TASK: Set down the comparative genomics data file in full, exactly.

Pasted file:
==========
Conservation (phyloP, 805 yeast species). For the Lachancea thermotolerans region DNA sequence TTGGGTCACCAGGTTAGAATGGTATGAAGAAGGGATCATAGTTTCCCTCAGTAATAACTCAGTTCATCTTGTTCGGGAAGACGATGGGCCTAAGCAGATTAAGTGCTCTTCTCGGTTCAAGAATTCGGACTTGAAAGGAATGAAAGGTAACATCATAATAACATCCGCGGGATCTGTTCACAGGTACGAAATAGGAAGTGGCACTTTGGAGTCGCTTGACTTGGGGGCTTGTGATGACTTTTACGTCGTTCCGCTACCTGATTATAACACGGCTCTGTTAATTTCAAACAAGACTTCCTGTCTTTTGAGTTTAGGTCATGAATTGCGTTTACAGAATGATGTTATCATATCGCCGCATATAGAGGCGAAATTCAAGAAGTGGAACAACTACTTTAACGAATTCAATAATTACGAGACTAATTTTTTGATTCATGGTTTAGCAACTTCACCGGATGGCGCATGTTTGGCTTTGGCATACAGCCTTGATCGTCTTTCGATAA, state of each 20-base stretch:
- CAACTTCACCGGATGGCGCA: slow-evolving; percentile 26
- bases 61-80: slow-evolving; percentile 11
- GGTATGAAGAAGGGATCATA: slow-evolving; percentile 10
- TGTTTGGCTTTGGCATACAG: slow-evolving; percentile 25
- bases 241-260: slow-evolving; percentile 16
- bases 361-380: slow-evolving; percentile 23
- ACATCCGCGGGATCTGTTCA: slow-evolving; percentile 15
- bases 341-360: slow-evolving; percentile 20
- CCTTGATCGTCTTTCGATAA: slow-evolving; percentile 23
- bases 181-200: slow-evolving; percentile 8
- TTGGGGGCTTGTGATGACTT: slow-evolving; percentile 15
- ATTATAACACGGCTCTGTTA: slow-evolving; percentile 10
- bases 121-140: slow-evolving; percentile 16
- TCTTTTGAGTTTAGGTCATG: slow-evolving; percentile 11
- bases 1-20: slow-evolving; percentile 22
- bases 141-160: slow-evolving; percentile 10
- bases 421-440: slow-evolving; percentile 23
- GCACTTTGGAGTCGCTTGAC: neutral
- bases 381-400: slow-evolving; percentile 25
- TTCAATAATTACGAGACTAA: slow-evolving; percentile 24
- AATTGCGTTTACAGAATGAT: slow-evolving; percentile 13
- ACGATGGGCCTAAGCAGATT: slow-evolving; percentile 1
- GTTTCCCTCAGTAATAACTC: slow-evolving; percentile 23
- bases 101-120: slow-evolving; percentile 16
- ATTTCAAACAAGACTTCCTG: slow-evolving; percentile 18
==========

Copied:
Conservation (phyloP, 805 yeast species). For the Lachancea thermotolerans region DNA sequence TTGGGTCACCAGGTTAGAATGGTATGAAGAAGGGATCATAGTTTCCCTCAGTAATAACTCAGTTCATCTTGTTCGGGAAGACGATGGGCCTAAGCAGATTAAGTGCTCTTCTCGGTTCAAGAATTCGGACTTGAAAGGAATGAAAGGTAACATCATAATAACATCCGCGGGATCTGTTCACAGGTACGAAATAGGAAGTGGCACTTTGGAGTCGCTTGACTTGGGGGCTTGTGATGACTTTTACGTCGTTCCGCTACCTGATTATAACACGGCTCTGTTAATTTCAAACAAGACTTCCTGTCTTTTGAGTTTAGGTCATGAATTGCGTTTACAGAATGATGTTATCATATCGCCGCATATAGAGGCGAAATTCAAGAAGTGGAACAACTACTTTAACGAATTCAATAATTACGAGACTAATTTTTTGATTCATGGTTTAGCAACTTCACCGGATGGCGCATGTTTGGCTTTGGCATACAGCCTTGATCGTCTTTCGATAA, state of each 20-base stretch:
- CAACTTCACCGGATGGCGCA: slow-evolving; percentile 26
- bases 61-80: slow-evolving; percentile 11
- GGTATGAAGAAGGGATCATA: slow-evolving; percentile 10
- TGTTTGGCTTTGGCATACAG: slow-evolving; percentile 25
- bases 241-260: slow-evolving; percentile 16
- bases 361-380: slow-evolving; percentile 23
- ACATCCGCGGGATCTGTTCA: slow-evolving; percentile 15
- bases 341-360: slow-evolving; percentile 20
- CCTTGATCGTCTTTCGATAA: slow-evolving; percentile 23
- bases 181-200: slow-evolving; percentile 8
- TTGGGGGCTTGTGATGACTT: slow-evolving; percentile 15
- ATTATAACACGGCTCTGTTA: slow-evolving; percentile 10
- bases 121-140: slow-evolving; percentile 16
- TCTTTTGAGTTTAGGTCATG: slow-evolving; percentile 11
- bases 1-20: slow-evolving; percentile 22
- bases 141-160: slow-evolving; percentile 10
- bases 421-440: slow-evolving; percentile 23
- GCACTTTGGAGTCGCTTGAC: neutral
- bases 381-400: slow-evolving; percentile 25
- TTCAATAATTACGAGACTAA: slow-evolving; percentile 24
- AATTGCGTTTACAGAATGAT: slow-evolving; percentile 13
- ACGATGGGCCTAAGCAGATT: slow-evolving; percentile 1
- GTTTCCCTCAGTAATAACTC: slow-evolving; percentile 23
- bases 101-120: slow-evolving; percentile 16
- ATTTCAAACAAGACTTCCTG: slow-evolving; percentile 18